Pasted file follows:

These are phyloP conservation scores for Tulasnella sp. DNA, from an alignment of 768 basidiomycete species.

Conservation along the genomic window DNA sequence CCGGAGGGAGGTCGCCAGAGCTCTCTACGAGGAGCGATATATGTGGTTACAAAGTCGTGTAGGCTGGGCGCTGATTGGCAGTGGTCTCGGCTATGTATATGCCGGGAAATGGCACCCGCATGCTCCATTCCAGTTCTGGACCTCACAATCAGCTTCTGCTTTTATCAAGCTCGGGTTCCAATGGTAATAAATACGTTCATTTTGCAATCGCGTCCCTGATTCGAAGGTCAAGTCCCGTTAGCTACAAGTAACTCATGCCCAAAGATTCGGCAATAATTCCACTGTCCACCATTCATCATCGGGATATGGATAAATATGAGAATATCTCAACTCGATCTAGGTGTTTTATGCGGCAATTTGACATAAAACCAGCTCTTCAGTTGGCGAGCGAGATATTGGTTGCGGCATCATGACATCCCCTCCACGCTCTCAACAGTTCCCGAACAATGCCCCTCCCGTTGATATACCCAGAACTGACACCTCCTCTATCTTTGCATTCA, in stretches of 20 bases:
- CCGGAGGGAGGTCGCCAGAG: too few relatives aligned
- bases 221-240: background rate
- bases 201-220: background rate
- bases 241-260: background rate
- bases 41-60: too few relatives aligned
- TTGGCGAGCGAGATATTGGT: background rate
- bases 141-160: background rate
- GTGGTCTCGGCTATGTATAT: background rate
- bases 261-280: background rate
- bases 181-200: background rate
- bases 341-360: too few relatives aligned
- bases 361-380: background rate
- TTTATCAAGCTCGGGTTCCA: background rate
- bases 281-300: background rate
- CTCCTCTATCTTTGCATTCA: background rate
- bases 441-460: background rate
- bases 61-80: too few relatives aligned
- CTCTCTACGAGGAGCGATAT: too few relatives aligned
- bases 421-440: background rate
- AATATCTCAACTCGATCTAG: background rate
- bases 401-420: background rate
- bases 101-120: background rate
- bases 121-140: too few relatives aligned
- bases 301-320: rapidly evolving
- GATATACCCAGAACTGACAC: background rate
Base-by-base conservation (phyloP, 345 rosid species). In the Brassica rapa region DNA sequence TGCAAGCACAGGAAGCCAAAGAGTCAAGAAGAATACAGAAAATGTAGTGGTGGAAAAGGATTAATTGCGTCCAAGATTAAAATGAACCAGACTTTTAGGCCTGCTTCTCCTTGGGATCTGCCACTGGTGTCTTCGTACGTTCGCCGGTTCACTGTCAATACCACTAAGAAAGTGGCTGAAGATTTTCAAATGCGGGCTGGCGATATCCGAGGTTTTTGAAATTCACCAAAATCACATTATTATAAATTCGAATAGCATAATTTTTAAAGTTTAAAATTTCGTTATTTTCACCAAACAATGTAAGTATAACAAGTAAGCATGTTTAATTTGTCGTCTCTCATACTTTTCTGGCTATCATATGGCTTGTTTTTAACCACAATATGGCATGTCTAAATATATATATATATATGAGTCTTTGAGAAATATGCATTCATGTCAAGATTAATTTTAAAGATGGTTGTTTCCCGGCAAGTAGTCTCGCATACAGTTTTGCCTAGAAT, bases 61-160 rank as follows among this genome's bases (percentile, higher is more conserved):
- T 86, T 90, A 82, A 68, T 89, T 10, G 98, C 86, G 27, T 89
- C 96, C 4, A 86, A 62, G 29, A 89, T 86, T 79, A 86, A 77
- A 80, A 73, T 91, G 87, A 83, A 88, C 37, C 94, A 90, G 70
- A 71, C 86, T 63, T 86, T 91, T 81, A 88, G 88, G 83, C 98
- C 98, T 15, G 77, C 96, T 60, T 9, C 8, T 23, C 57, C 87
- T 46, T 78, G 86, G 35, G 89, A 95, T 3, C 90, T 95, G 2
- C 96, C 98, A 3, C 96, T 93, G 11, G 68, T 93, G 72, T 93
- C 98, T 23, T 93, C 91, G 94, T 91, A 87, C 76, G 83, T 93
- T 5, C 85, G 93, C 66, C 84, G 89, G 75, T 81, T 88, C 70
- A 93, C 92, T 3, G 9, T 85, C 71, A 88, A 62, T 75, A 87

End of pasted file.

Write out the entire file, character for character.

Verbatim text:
These are phyloP conservation scores for Tulasnella sp. DNA, from an alignment of 768 basidiomycete species.

Conservation along the genomic window DNA sequence CCGGAGGGAGGTCGCCAGAGCTCTCTACGAGGAGCGATATATGTGGTTACAAAGTCGTGTAGGCTGGGCGCTGATTGGCAGTGGTCTCGGCTATGTATATGCCGGGAAATGGCACCCGCATGCTCCATTCCAGTTCTGGACCTCACAATCAGCTTCTGCTTTTATCAAGCTCGGGTTCCAATGGTAATAAATACGTTCATTTTGCAATCGCGTCCCTGATTCGAAGGTCAAGTCCCGTTAGCTACAAGTAACTCATGCCCAAAGATTCGGCAATAATTCCACTGTCCACCATTCATCATCGGGATATGGATAAATATGAGAATATCTCAACTCGATCTAGGTGTTTTATGCGGCAATTTGACATAAAACCAGCTCTTCAGTTGGCGAGCGAGATATTGGTTGCGGCATCATGACATCCCCTCCACGCTCTCAACAGTTCCCGAACAATGCCCCTCCCGTTGATATACCCAGAACTGACACCTCCTCTATCTTTGCATTCA, in stretches of 20 bases:
- CCGGAGGGAGGTCGCCAGAG: too few relatives aligned
- bases 221-240: background rate
- bases 201-220: background rate
- bases 241-260: background rate
- bases 41-60: too few relatives aligned
- TTGGCGAGCGAGATATTGGT: background rate
- bases 141-160: background rate
- GTGGTCTCGGCTATGTATAT: background rate
- bases 261-280: background rate
- bases 181-200: background rate
- bases 341-360: too few relatives aligned
- bases 361-380: background rate
- TTTATCAAGCTCGGGTTCCA: background rate
- bases 281-300: background rate
- CTCCTCTATCTTTGCATTCA: background rate
- bases 441-460: background rate
- bases 61-80: too few relatives aligned
- CTCTCTACGAGGAGCGATAT: too few relatives aligned
- bases 421-440: background rate
- AATATCTCAACTCGATCTAG: background rate
- bases 401-420: background rate
- bases 101-120: background rate
- bases 121-140: too few relatives aligned
- bases 301-320: rapidly evolving
- GATATACCCAGAACTGACAC: background rate
Base-by-base conservation (phyloP, 345 rosid species). In the Brassica rapa region DNA sequence TGCAAGCACAGGAAGCCAAAGAGTCAAGAAGAATACAGAAAATGTAGTGGTGGAAAAGGATTAATTGCGTCCAAGATTAAAATGAACCAGACTTTTAGGCCTGCTTCTCCTTGGGATCTGCCACTGGTGTCTTCGTACGTTCGCCGGTTCACTGTCAATACCACTAAGAAAGTGGCTGAAGATTTTCAAATGCGGGCTGGCGATATCCGAGGTTTTTGAAATTCACCAAAATCACATTATTATAAATTCGAATAGCATAATTTTTAAAGTTTAAAATTTCGTTATTTTCACCAAACAATGTAAGTATAACAAGTAAGCATGTTTAATTTGTCGTCTCTCATACTTTTCTGGCTATCATATGGCTTGTTTTTAACCACAATATGGCATGTCTAAATATATATATATATATGAGTCTTTGAGAAATATGCATTCATGTCAAGATTAATTTTAAAGATGGTTGTTTCCCGGCAAGTAGTCTCGCATACAGTTTTGCCTAGAAT, bases 61-160 rank as follows among this genome's bases (percentile, higher is more conserved):
- T 86, T 90, A 82, A 68, T 89, T 10, G 98, C 86, G 27, T 89
- C 96, C 4, A 86, A 62, G 29, A 89, T 86, T 79, A 86, A 77
- A 80, A 73, T 91, G 87, A 83, A 88, C 37, C 94, A 90, G 70
- A 71, C 86, T 63, T 86, T 91, T 81, A 88, G 88, G 83, C 98
- C 98, T 15, G 77, C 96, T 60, T 9, C 8, T 23, C 57, C 87
- T 46, T 78, G 86, G 35, G 89, A 95, T 3, C 90, T 95, G 2
- C 96, C 98, A 3, C 96, T 93, G 11, G 68, T 93, G 72, T 93
- C 98, T 23, T 93, C 91, G 94, T 91, A 87, C 76, G 83, T 93
- T 5, C 85, G 93, C 66, C 84, G 89, G 75, T 81, T 88, C 70
- A 93, C 92, T 3, G 9, T 85, C 71, A 88, A 62, T 75, A 87